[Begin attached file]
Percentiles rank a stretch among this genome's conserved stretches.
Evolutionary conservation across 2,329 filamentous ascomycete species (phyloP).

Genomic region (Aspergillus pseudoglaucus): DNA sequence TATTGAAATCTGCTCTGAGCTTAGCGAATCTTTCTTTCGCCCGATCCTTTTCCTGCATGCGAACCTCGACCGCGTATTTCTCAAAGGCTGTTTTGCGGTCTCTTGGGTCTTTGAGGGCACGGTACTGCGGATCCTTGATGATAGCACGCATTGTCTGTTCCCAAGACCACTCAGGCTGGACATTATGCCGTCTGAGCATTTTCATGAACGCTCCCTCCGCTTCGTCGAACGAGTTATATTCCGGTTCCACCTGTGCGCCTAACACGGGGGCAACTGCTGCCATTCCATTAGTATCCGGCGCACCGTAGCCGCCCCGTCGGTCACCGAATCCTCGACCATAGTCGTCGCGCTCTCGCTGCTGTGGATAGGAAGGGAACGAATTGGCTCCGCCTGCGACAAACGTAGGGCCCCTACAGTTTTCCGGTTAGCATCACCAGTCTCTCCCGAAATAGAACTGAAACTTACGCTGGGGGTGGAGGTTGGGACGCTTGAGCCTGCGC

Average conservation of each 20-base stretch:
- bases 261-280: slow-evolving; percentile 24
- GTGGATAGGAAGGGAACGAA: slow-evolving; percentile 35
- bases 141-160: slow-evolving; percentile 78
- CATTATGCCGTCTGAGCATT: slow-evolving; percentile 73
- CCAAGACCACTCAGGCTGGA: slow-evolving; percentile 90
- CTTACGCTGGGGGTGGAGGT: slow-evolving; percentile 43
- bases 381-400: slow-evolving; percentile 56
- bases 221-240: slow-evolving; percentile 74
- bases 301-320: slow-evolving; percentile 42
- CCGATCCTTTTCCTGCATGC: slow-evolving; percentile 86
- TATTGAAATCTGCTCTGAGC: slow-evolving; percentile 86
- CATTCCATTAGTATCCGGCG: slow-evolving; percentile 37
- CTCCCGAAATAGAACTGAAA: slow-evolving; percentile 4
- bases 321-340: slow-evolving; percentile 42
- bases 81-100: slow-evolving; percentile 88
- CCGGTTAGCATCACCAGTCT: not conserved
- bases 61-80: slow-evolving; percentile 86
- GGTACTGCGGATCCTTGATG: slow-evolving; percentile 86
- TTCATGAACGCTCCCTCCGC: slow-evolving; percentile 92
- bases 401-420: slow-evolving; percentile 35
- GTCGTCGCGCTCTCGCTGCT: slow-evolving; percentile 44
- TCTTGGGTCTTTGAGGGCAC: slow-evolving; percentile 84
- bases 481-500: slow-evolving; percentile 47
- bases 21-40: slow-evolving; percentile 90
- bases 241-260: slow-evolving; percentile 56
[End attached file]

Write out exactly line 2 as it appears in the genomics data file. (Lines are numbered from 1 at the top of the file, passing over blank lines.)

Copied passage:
Evolutionary conservation across 2,329 filamentous ascomycete species (phyloP).